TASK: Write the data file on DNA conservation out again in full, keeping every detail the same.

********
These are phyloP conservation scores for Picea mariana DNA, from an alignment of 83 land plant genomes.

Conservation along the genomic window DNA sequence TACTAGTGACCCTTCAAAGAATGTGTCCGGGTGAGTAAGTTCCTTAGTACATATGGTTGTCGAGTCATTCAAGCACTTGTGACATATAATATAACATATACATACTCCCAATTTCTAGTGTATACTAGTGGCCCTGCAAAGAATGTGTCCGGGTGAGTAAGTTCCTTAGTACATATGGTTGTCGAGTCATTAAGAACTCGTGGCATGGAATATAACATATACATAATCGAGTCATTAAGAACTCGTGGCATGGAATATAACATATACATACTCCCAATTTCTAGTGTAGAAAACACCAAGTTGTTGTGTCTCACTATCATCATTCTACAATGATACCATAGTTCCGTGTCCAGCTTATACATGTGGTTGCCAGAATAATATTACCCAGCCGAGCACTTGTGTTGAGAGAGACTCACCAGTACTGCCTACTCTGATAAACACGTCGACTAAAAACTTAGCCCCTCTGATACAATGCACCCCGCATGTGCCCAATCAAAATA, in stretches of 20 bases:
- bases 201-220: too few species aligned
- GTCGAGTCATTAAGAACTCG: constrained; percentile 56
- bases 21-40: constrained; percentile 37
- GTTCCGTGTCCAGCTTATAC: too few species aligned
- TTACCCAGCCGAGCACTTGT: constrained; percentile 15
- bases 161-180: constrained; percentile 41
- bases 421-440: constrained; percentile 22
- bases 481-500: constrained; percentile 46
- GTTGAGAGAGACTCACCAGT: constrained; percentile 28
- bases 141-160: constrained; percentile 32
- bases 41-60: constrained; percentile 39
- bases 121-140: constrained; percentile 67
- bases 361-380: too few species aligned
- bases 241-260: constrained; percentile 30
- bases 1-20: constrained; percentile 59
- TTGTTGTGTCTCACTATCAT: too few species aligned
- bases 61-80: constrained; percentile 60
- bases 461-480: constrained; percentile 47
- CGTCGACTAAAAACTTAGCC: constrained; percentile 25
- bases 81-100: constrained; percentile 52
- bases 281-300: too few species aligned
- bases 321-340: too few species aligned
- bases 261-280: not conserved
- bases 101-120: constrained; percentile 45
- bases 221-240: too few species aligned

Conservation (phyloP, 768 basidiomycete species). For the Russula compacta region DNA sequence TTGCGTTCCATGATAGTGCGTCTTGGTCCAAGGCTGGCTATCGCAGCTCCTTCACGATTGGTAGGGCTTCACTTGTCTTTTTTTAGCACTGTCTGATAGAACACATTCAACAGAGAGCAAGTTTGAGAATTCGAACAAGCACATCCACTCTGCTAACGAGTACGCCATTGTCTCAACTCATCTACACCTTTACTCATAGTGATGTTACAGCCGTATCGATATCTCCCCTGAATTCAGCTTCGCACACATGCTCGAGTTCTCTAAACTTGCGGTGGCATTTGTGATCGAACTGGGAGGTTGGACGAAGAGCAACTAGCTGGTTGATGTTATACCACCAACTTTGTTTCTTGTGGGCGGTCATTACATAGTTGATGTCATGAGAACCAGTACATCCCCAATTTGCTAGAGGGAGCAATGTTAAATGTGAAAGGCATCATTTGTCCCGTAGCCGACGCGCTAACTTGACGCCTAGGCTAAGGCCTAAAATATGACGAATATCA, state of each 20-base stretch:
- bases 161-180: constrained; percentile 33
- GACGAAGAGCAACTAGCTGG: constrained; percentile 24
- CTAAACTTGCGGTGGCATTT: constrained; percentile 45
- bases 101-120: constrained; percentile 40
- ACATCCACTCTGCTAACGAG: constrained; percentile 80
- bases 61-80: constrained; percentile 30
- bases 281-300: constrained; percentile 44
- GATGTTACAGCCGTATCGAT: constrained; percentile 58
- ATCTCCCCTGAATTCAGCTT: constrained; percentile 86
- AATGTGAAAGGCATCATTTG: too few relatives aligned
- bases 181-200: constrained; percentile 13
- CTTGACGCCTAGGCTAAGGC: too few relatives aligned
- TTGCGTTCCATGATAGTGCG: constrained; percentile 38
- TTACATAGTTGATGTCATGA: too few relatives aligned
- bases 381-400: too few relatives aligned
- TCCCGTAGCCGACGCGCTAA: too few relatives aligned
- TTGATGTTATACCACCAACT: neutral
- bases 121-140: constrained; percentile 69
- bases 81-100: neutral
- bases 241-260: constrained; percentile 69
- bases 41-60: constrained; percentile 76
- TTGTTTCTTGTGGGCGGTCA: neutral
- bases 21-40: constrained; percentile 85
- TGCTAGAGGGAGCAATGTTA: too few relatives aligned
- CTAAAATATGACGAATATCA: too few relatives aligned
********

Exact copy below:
These are phyloP conservation scores for Picea mariana DNA, from an alignment of 83 land plant genomes.

Conservation along the genomic window DNA sequence TACTAGTGACCCTTCAAAGAATGTGTCCGGGTGAGTAAGTTCCTTAGTACATATGGTTGTCGAGTCATTCAAGCACTTGTGACATATAATATAACATATACATACTCCCAATTTCTAGTGTATACTAGTGGCCCTGCAAAGAATGTGTCCGGGTGAGTAAGTTCCTTAGTACATATGGTTGTCGAGTCATTAAGAACTCGTGGCATGGAATATAACATATACATAATCGAGTCATTAAGAACTCGTGGCATGGAATATAACATATACATACTCCCAATTTCTAGTGTAGAAAACACCAAGTTGTTGTGTCTCACTATCATCATTCTACAATGATACCATAGTTCCGTGTCCAGCTTATACATGTGGTTGCCAGAATAATATTACCCAGCCGAGCACTTGTGTTGAGAGAGACTCACCAGTACTGCCTACTCTGATAAACACGTCGACTAAAAACTTAGCCCCTCTGATACAATGCACCCCGCATGTGCCCAATCAAAATA, in stretches of 20 bases:
- bases 201-220: too few species aligned
- GTCGAGTCATTAAGAACTCG: constrained; percentile 56
- bases 21-40: constrained; percentile 37
- GTTCCGTGTCCAGCTTATAC: too few species aligned
- TTACCCAGCCGAGCACTTGT: constrained; percentile 15
- bases 161-180: constrained; percentile 41
- bases 421-440: constrained; percentile 22
- bases 481-500: constrained; percentile 46
- GTTGAGAGAGACTCACCAGT: constrained; percentile 28
- bases 141-160: constrained; percentile 32
- bases 41-60: constrained; percentile 39
- bases 121-140: constrained; percentile 67
- bases 361-380: too few species aligned
- bases 241-260: constrained; percentile 30
- bases 1-20: constrained; percentile 59
- TTGTTGTGTCTCACTATCAT: too few species aligned
- bases 61-80: constrained; percentile 60
- bases 461-480: constrained; percentile 47
- CGTCGACTAAAAACTTAGCC: constrained; percentile 25
- bases 81-100: constrained; percentile 52
- bases 281-300: too few species aligned
- bases 321-340: too few species aligned
- bases 261-280: not conserved
- bases 101-120: constrained; percentile 45
- bases 221-240: too few species aligned

Conservation (phyloP, 768 basidiomycete species). For the Russula compacta region DNA sequence TTGCGTTCCATGATAGTGCGTCTTGGTCCAAGGCTGGCTATCGCAGCTCCTTCACGATTGGTAGGGCTTCACTTGTCTTTTTTTAGCACTGTCTGATAGAACACATTCAACAGAGAGCAAGTTTGAGAATTCGAACAAGCACATCCACTCTGCTAACGAGTACGCCATTGTCTCAACTCATCTACACCTTTACTCATAGTGATGTTACAGCCGTATCGATATCTCCCCTGAATTCAGCTTCGCACACATGCTCGAGTTCTCTAAACTTGCGGTGGCATTTGTGATCGAACTGGGAGGTTGGACGAAGAGCAACTAGCTGGTTGATGTTATACCACCAACTTTGTTTCTTGTGGGCGGTCATTACATAGTTGATGTCATGAGAACCAGTACATCCCCAATTTGCTAGAGGGAGCAATGTTAAATGTGAAAGGCATCATTTGTCCCGTAGCCGACGCGCTAACTTGACGCCTAGGCTAAGGCCTAAAATATGACGAATATCA, state of each 20-base stretch:
- bases 161-180: constrained; percentile 33
- GACGAAGAGCAACTAGCTGG: constrained; percentile 24
- CTAAACTTGCGGTGGCATTT: constrained; percentile 45
- bases 101-120: constrained; percentile 40
- ACATCCACTCTGCTAACGAG: constrained; percentile 80
- bases 61-80: constrained; percentile 30
- bases 281-300: constrained; percentile 44
- GATGTTACAGCCGTATCGAT: constrained; percentile 58
- ATCTCCCCTGAATTCAGCTT: constrained; percentile 86
- AATGTGAAAGGCATCATTTG: too few relatives aligned
- bases 181-200: constrained; percentile 13
- CTTGACGCCTAGGCTAAGGC: too few relatives aligned
- TTGCGTTCCATGATAGTGCG: constrained; percentile 38
- TTACATAGTTGATGTCATGA: too few relatives aligned
- bases 381-400: too few relatives aligned
- TCCCGTAGCCGACGCGCTAA: too few relatives aligned
- TTGATGTTATACCACCAACT: neutral
- bases 121-140: constrained; percentile 69
- bases 81-100: neutral
- bases 241-260: constrained; percentile 69
- bases 41-60: constrained; percentile 76
- TTGTTTCTTGTGGGCGGTCA: neutral
- bases 21-40: constrained; percentile 85
- TGCTAGAGGGAGCAATGTTA: too few relatives aligned
- CTAAAATATGACGAATATCA: too few relatives aligned